After finding herself with a broken heart yet again, Penny decides to swear off boys (except the Beatles) until after high school, choosing instead to focus on herself and her girlfriends by creating The Lonely Hearts Club (so named after the Sgt. Peppers Lonely Hearts Club Band album). Penny couldn't be happier with her new found freedom, even if she is only a club of one. But word of Penny's new club spreads quickly among the girls of her school who are also eager to shed their boy-troubles and Penny quickly finds herself on the outs with nearly every boy, some particularly catty girls, and even her principal.
There were several things to love about Elizabeth Eulberg's debut novel The Lonely Hearts Club. First off, any novel that takes not only its title but several character names and a 'date' to a Beatles impersonators concert from the Fab Four cannot help but be entertaining. Additionally, I adore the lighthearted cover with its modern girly Abbey Road inspired cover. I also applaud Eulberg for creating some strong female characters who recognize the futility of centering their lives around the whims of immature males who go on to get good grades, join sports teams, and who understand the value of female friendship. Thank you for that.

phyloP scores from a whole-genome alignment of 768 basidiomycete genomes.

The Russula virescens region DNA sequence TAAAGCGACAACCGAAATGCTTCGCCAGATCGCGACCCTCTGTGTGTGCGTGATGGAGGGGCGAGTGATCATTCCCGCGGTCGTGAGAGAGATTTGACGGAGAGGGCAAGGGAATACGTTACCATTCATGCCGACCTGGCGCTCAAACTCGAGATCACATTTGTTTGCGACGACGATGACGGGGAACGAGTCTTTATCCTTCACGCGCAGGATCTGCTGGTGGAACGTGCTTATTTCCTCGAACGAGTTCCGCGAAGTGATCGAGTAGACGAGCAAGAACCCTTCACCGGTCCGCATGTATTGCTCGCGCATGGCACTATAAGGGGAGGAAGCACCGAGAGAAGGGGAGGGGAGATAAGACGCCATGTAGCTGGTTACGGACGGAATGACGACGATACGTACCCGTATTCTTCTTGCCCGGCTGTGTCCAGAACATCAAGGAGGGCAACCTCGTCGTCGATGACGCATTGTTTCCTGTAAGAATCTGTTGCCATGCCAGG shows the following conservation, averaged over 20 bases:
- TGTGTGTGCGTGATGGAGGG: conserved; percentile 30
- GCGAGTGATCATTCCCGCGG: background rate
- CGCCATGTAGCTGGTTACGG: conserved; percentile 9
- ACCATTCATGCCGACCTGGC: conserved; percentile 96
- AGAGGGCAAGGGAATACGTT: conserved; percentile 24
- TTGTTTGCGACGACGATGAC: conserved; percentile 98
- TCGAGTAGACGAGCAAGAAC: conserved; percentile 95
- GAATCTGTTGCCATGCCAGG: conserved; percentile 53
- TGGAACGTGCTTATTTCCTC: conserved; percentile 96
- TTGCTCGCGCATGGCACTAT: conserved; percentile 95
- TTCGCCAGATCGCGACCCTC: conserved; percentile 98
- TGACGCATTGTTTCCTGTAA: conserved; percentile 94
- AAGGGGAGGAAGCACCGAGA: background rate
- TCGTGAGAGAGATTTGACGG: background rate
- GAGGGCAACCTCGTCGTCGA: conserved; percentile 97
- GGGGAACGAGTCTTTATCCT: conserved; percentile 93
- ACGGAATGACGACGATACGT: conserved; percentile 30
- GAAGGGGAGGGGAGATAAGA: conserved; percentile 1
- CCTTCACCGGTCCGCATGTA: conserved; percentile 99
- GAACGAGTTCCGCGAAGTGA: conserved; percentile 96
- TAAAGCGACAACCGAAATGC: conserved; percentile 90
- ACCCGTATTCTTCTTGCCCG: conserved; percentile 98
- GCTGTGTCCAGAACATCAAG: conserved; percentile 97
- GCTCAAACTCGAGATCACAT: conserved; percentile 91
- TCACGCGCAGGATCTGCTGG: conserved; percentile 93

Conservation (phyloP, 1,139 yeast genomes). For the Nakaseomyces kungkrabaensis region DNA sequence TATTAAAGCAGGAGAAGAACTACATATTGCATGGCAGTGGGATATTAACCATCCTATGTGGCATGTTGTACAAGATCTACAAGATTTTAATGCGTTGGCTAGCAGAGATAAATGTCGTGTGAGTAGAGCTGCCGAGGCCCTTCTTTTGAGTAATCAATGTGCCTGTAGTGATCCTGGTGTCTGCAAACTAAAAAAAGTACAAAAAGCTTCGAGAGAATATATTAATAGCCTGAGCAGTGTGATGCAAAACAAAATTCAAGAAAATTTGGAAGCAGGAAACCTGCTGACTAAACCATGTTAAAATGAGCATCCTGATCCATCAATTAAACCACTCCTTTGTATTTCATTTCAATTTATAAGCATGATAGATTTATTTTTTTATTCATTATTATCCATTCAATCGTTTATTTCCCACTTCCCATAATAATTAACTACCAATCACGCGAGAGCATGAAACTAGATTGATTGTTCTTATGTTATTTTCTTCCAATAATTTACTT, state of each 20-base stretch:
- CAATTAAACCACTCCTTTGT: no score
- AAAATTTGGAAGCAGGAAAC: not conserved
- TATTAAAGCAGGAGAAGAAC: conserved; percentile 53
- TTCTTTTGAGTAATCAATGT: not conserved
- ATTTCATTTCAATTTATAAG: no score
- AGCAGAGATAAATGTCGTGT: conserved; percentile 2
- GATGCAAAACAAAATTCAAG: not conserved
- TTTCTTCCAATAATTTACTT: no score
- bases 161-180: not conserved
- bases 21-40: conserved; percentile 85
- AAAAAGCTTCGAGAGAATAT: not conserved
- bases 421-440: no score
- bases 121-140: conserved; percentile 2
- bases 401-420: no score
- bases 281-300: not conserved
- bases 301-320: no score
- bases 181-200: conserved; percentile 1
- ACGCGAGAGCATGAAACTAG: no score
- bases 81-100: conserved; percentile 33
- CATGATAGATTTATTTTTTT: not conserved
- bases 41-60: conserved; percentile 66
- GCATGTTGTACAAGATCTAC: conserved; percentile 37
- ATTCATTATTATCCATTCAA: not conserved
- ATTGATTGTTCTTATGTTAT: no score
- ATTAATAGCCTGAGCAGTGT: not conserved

As much as I enjoyed Penny and the girls, I often found myself wondering if The Lonely Hearts Club had been written about eight years ago after listening to Penny's best friend repeatedly say "what to the ev" (gag) or how the girls applied shimmer powder before going to party. Shimmer powder? Yeah, that kind of stopped happening with anyone over the age of 10 after 2006. And those are only a few small details. I had issues with the basically nonexistent parents who were essentially present only to lend Penny her Beatles infatuation and the unbelievably unsupportive Principal who would have been slapped with several lawsuits quicker than you can say "advanced placement." And as much as I was rooting for Penny, though many of her exchanges with friends could sometimes be described as light and fun, they were usually awkward and extremely after-school-special unrealistic. Which I found extremely sad since all the components for making The Lonely Hearts Club into something really entertaining were right there. In the end, Penny and her club just failed to turn it into something more than a predictable 90's sitcom.
Because Everyone Likes a Second Opinion:
Book Muncher review
The Book Smugglers review
The Compulsive Reader review
Lauren's Crammed Bookshelf review
Steph Su Reads review & interview
book source: Book Muncher giveaway